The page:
We woke up, got dressed, and began our hike at 7am. The day was perfectly sunny, not too hot, and it looked like it was going to stay that way! After a kilometer of hiking, we arrived at the famous wine fountain Bodegas Irache! One of the best pick-me-ups of the trip! It’s free wine that comes out of a faucet on a wall that was built for travelers. The wine’s there to give all pilgrims a free drink and lift spirits in order to push onward on the journey towards Santiago. After taking a rest and having some wine, I put a little more in my water canteen and we continued on our way through the beautiful landscape. The terrain wasn’t too difficult that day, but it was consistently changing. When we first began, we had to climb up a large hill which was the most challenging route of the two options. Luckily, my left knee held up great and didn’t give me much of a problem! After we conquered the hill, we continued on across a flatter landscape full of remote farmlands and vineyards. I truly loved walking through the stunning scenery while being shaded by large olive trees that littered the grounds.
The walk went by fast and, before we knew it, we had arrived in Los Arcos! The village is small but full of ancient history. It was built in the late 11th century after a discovery of old Roman mines; the town is rich is wine and has seen many battles! Since it didn’t take us too long to travel, I felt good enough to move on but I decided to stay with the group here for the night. Once we found a nice albergue to check into, we spent the rest of the evening exploring the village, having great drinks, and discussing every topic that we could. The discussions really picked up my mood as we got further into debates on the world and what could be changed within it. Later on in the evening, it begun to rain so we took our discussions back home to the albergue. During dinner, the girls introduced us to a guy from Sweden who was a fellow pilgrim and would be joining us the following day. I ate and drank with everyone until I decided to head back to my room and get ready for the next day. As I laid in bed that night, the topics of our conversations kept rolling around in my head.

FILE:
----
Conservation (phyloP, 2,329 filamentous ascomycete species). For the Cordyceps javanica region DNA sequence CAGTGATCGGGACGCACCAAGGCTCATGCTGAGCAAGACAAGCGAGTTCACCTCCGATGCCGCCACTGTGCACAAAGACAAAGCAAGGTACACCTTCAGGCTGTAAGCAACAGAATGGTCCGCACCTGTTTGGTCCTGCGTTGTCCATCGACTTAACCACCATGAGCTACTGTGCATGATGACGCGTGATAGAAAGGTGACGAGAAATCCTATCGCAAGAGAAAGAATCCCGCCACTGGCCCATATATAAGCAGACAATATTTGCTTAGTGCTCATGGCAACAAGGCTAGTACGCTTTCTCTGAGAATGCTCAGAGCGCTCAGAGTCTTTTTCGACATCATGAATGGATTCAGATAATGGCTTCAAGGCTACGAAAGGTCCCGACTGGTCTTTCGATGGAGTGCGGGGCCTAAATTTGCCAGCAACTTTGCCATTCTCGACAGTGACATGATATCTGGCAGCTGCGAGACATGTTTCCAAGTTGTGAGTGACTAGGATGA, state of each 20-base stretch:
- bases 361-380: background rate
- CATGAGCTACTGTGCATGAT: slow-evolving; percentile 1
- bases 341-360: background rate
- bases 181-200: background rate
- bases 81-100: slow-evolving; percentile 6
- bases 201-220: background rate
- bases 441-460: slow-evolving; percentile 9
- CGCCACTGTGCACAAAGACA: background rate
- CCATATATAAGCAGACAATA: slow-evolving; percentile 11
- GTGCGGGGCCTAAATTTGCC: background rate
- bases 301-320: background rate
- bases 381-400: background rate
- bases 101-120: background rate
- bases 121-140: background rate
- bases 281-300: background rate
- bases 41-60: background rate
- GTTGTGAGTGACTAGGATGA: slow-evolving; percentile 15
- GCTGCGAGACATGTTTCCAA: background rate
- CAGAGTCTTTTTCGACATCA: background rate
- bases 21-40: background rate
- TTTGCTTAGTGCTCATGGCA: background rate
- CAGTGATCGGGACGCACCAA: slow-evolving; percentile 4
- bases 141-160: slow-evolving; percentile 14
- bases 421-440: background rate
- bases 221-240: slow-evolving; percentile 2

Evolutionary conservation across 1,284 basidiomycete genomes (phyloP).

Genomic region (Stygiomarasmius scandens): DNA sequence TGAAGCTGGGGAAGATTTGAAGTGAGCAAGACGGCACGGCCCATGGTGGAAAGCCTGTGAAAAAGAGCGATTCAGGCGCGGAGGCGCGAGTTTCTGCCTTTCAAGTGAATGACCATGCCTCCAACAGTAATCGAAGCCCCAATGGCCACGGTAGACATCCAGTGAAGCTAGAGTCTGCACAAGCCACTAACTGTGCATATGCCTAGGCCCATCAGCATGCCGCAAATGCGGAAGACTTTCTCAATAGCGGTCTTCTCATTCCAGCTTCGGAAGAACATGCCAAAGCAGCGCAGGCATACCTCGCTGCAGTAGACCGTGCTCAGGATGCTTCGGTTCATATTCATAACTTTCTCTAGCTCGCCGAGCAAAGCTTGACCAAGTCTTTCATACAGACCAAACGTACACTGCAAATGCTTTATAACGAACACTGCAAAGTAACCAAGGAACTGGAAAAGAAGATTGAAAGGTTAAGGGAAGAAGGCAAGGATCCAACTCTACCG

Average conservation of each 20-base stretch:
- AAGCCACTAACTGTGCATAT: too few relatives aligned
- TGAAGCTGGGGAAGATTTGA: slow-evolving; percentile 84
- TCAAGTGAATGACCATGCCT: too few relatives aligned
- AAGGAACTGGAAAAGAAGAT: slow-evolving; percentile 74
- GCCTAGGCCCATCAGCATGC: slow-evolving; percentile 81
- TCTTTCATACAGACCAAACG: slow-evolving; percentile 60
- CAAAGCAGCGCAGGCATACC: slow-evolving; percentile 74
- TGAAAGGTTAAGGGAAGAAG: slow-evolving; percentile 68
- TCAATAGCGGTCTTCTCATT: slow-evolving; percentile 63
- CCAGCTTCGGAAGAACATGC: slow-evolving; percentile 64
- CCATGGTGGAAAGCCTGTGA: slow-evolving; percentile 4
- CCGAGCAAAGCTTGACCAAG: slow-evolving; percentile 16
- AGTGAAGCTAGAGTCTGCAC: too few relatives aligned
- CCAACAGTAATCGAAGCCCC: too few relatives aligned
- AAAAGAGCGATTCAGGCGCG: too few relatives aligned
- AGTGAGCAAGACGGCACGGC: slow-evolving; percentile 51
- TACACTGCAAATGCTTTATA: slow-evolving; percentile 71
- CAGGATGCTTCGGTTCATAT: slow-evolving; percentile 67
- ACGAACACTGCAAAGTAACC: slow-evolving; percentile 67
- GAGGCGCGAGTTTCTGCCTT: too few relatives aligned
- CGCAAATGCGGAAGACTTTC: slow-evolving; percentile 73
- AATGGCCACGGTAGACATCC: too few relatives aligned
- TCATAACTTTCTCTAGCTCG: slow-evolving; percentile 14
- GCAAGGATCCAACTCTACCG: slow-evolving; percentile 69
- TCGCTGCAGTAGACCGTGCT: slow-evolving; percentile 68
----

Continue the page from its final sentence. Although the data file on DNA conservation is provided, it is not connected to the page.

As we grow older, we tend to see more and more problems with the world around us. It’s hard to imagine issues being fully resolved and you begin to think change is impossible. You start seeing people who have hopes of changing the world as something that will lead nowhere. You think their desires are unrealistic and should be refocused towards something practical. For me, it’s painful knowing that we view change in this way. That there is such little hope to the point where we don’t even want to try taking steps forward and we dismiss those who do. We should all view change as starting with ourselves. If we change habits that we have that can better the world, we can spread that to others. Start simple and take it one step at a time. Don’t view it as a race but as a journey. The conversation was a perfect example of what I love about this trip. Being out here opens your mind and allows you time for reflection on yourself and your environments. With keeping that in mind, it’s time for me to head to bed. Bueños noches everyone.
The link is to the backpack I used. If you want to support the blog. By going through the link and buying anything on Amazon ( It doesn’t have to be the backpack). I’m able to get a little commission off of it. It’s at no further cost to you and helps me out. Thank you for reading and supporting. 🙂
Link to the prologue post!
https://theartofhappytravels.com/2018/02/10/the-camino-de-santiago-prologue-2/

Categories: Travel

theartofhappytravels

I've traveled over the last four years off and on. Been to 26 countries since I graduated from Cal State Fullerton. Mostly do solo backpacking and trekking. I'm also a parkour athlete who works medical with a Pro Freerunning team named Tempest. I also used to compete on American Ninja Warrior.

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